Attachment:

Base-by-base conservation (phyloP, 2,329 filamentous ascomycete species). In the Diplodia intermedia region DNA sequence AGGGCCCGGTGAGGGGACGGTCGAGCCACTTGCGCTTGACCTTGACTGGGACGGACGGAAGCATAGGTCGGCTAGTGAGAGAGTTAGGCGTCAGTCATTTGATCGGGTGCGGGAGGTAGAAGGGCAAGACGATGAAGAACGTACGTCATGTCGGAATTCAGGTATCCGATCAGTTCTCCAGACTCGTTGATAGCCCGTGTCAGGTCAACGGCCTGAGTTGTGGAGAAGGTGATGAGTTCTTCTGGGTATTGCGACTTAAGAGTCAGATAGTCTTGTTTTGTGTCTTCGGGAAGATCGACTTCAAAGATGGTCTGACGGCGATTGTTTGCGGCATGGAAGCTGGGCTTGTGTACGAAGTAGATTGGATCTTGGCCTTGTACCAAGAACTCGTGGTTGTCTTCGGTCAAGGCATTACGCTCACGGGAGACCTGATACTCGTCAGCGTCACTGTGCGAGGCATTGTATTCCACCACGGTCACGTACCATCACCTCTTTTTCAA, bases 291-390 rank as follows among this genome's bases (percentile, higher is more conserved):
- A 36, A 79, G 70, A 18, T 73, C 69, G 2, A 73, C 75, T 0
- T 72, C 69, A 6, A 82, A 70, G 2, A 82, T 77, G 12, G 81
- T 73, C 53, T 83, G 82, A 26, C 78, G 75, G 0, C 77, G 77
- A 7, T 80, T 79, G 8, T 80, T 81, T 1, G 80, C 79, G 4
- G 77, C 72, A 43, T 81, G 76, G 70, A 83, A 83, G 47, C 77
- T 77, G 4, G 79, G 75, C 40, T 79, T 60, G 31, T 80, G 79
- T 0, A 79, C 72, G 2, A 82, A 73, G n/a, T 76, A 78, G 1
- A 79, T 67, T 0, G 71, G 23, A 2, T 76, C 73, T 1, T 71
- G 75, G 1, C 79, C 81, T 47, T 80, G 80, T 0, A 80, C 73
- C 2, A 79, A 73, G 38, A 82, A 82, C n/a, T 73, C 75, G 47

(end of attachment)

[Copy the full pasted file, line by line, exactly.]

Base-by-base conservation (phyloP, 2,329 filamentous ascomycete species). In the Diplodia intermedia region DNA sequence AGGGCCCGGTGAGGGGACGGTCGAGCCACTTGCGCTTGACCTTGACTGGGACGGACGGAAGCATAGGTCGGCTAGTGAGAGAGTTAGGCGTCAGTCATTTGATCGGGTGCGGGAGGTAGAAGGGCAAGACGATGAAGAACGTACGTCATGTCGGAATTCAGGTATCCGATCAGTTCTCCAGACTCGTTGATAGCCCGTGTCAGGTCAACGGCCTGAGTTGTGGAGAAGGTGATGAGTTCTTCTGGGTATTGCGACTTAAGAGTCAGATAGTCTTGTTTTGTGTCTTCGGGAAGATCGACTTCAAAGATGGTCTGACGGCGATTGTTTGCGGCATGGAAGCTGGGCTTGTGTACGAAGTAGATTGGATCTTGGCCTTGTACCAAGAACTCGTGGTTGTCTTCGGTCAAGGCATTACGCTCACGGGAGACCTGATACTCGTCAGCGTCACTGTGCGAGGCATTGTATTCCACCACGGTCACGTACCATCACCTCTTTTTCAA, bases 291-390 rank as follows among this genome's bases (percentile, higher is more conserved):
- A 36, A 79, G 70, A 18, T 73, C 69, G 2, A 73, C 75, T 0
- T 72, C 69, A 6, A 82, A 70, G 2, A 82, T 77, G 12, G 81
- T 73, C 53, T 83, G 82, A 26, C 78, G 75, G 0, C 77, G 77
- A 7, T 80, T 79, G 8, T 80, T 81, T 1, G 80, C 79, G 4
- G 77, C 72, A 43, T 81, G 76, G 70, A 83, A 83, G 47, C 77
- T 77, G 4, G 79, G 75, C 40, T 79, T 60, G 31, T 80, G 79
- T 0, A 79, C 72, G 2, A 82, A 73, G n/a, T 76, A 78, G 1
- A 79, T 67, T 0, G 71, G 23, A 2, T 76, C 73, T 1, T 71
- G 75, G 1, C 79, C 81, T 47, T 80, G 80, T 0, A 80, C 73
- C 2, A 79, A 73, G 38, A 82, A 82, C n/a, T 73, C 75, G 47